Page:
I believe we can find real love at this age, however, we must always love ourselves more, realizing we are still growing and changing. If it's true, it will be there.

Exercise? Does it happen?

I'm like Angela Bassett after What's Love Got To Do With It. Muscles are a part of my body makeup, even if I'm not working out. I started Martial Arts at the age of 3, my father was a Grand Master, and I became a National Champion by the age of 11. I also, danced, swam, ran track, played basketball. Anything athletic, really. Nowadays, I try to hit the gym weekly and walk a lot in NYC so I can get some exercise.

What is your beauty routine?

I have sensitive skin, so I can't be too adventurous with new products. However, growing up my mom ALWAYS cared about her skin, she wasn't really the make-up type, so that trait rubbed off on me. Now, I'm into texture, tone, and elasticity in the skin.

Do you cook or find yourself eating out?

Ugh! I have to eat better. I love hot wings, ribs, steak, salmon, sushi. I am not a cook, although I can whip up a few meals and that's definitely something I want to dive more into.

Do you ever detox? What does that look like for you?

Physically, I cut back on certain foods and I drink lots of lemon water. Mentally, less action, less communication, and more meditation.

When you are going through a bout of uncertainty or feeling stuck, how do you handle it?

I pray. Have a conversation with the man above and ask Him to keep me still so I can hear my next move. I talk to my mom and sometimes look to my inspirations for encouragement.

What does success mean to you?

Success is being able to make a sustainable life for yourself doing what you love to do and impacting others.

What is something you think others forget when it comes to finding balance?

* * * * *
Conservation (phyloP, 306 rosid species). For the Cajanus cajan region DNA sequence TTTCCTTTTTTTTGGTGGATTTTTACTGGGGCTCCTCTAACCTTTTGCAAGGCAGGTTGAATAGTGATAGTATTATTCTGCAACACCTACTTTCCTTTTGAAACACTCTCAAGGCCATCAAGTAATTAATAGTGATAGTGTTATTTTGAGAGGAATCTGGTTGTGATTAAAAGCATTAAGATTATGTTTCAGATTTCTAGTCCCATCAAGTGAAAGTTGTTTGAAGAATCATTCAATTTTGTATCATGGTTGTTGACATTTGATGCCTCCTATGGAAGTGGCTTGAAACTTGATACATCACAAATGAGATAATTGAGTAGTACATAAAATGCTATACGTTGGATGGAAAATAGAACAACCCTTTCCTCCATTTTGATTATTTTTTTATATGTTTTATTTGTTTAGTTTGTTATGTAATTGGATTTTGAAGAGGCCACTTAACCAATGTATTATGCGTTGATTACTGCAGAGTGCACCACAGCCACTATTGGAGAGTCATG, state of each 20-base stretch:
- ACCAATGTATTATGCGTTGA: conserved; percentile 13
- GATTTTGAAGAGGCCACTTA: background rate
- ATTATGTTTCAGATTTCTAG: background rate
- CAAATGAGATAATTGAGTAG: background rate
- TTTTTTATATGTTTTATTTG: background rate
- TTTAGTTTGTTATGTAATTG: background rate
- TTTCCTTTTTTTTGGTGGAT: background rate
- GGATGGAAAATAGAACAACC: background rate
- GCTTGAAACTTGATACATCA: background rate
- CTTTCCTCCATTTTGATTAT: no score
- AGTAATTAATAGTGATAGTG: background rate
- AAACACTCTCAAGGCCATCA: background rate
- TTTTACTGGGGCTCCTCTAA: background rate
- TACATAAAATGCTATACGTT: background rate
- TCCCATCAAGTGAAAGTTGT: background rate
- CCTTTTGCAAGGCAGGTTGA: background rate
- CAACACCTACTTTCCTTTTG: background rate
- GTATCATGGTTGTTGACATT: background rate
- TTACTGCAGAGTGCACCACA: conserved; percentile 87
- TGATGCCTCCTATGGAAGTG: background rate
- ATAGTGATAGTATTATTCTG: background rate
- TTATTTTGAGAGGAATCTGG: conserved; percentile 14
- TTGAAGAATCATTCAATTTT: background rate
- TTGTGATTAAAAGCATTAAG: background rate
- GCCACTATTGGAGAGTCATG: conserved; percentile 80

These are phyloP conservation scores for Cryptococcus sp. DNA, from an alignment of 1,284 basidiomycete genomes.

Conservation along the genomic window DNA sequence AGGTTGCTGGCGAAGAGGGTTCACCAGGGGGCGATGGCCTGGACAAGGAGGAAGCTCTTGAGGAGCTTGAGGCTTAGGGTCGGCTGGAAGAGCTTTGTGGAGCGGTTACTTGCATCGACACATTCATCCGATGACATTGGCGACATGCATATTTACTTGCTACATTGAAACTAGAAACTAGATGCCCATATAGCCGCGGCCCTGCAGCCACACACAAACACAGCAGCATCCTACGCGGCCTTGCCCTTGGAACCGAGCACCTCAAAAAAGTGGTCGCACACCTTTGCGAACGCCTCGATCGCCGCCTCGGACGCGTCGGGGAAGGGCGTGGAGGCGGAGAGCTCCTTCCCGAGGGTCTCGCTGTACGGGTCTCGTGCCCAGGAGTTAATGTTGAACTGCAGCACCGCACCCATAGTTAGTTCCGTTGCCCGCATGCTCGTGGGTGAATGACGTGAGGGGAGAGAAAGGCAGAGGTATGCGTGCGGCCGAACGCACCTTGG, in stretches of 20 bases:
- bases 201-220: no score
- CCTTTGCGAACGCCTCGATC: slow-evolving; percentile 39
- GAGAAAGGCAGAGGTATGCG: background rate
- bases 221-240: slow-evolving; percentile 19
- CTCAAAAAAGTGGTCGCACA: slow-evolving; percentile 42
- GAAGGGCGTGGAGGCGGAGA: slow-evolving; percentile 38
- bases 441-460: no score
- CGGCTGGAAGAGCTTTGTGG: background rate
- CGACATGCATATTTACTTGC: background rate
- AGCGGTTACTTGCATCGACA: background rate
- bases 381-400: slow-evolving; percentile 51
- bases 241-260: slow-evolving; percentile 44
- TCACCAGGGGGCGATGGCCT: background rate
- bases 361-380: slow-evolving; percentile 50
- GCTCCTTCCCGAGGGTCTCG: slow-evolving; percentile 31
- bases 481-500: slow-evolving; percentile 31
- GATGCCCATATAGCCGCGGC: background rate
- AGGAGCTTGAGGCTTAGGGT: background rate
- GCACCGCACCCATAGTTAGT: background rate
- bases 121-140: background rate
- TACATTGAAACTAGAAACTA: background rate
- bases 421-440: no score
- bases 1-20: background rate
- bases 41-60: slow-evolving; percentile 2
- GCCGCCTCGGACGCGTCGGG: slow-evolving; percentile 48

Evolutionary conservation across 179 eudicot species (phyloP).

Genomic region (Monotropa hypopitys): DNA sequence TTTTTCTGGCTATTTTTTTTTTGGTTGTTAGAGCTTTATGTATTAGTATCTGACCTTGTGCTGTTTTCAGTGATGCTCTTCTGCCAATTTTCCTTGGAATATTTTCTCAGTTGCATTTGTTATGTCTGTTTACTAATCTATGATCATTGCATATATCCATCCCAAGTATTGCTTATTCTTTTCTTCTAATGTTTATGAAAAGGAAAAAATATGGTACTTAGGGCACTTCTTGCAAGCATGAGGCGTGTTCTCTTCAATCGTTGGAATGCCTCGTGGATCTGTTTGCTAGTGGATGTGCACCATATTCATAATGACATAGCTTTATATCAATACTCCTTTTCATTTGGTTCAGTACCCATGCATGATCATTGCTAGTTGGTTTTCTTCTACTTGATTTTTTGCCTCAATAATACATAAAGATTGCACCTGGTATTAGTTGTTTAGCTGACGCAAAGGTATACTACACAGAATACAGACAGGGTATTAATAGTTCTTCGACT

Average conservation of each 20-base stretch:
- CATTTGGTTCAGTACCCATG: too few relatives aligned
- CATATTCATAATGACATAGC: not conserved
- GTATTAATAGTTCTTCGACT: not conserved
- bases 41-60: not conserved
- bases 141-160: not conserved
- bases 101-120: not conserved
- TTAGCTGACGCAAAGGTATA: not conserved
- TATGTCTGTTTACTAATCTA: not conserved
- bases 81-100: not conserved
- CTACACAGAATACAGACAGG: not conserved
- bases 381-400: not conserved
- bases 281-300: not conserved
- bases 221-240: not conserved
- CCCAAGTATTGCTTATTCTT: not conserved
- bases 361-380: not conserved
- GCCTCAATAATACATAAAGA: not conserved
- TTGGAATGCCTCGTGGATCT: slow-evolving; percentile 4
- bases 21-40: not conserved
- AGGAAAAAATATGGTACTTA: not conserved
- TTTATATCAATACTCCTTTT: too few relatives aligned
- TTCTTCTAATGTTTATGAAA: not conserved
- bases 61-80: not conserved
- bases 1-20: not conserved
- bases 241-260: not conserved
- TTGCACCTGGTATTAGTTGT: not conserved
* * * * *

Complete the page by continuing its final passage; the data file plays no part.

Something others forget when it comes to finding balance is that you're always finding it — that's why it's called balance. It's not something that you find one time, for one period in your life, and you are all good. No. As humans, we are in constant search for balance and it's our job to secure that level in our lives.

"As humans, we are in constant search for balance and it's our job to secure that level in our lives."

For more Jamila, follow her on Instagram.

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A Black woman wearing a black hijab and black and gold dress stands in between two men who are both wearing black pants and colorful jackets and necklaces

Amira Unplugged and other contestants on Becoming a Popstar

Amira Unplugged / MTV

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A Black woman wears a long, salmon pink hijab, black outfit and pink boots, smiling down at the camera with her arm outstretched to it.

Amira Unplugged

Amira Unplugged / MTV

Throughout the show’s production, she was able to continue to uphold her faith practices with the help of the crew, such as making sure her food was halal, having time to pray, dressing modestly, and working with female choreographers. “If people can accept this, can learn, and can grow, and bring more people into the fold of this industry, then I’m making a real difference,” she says.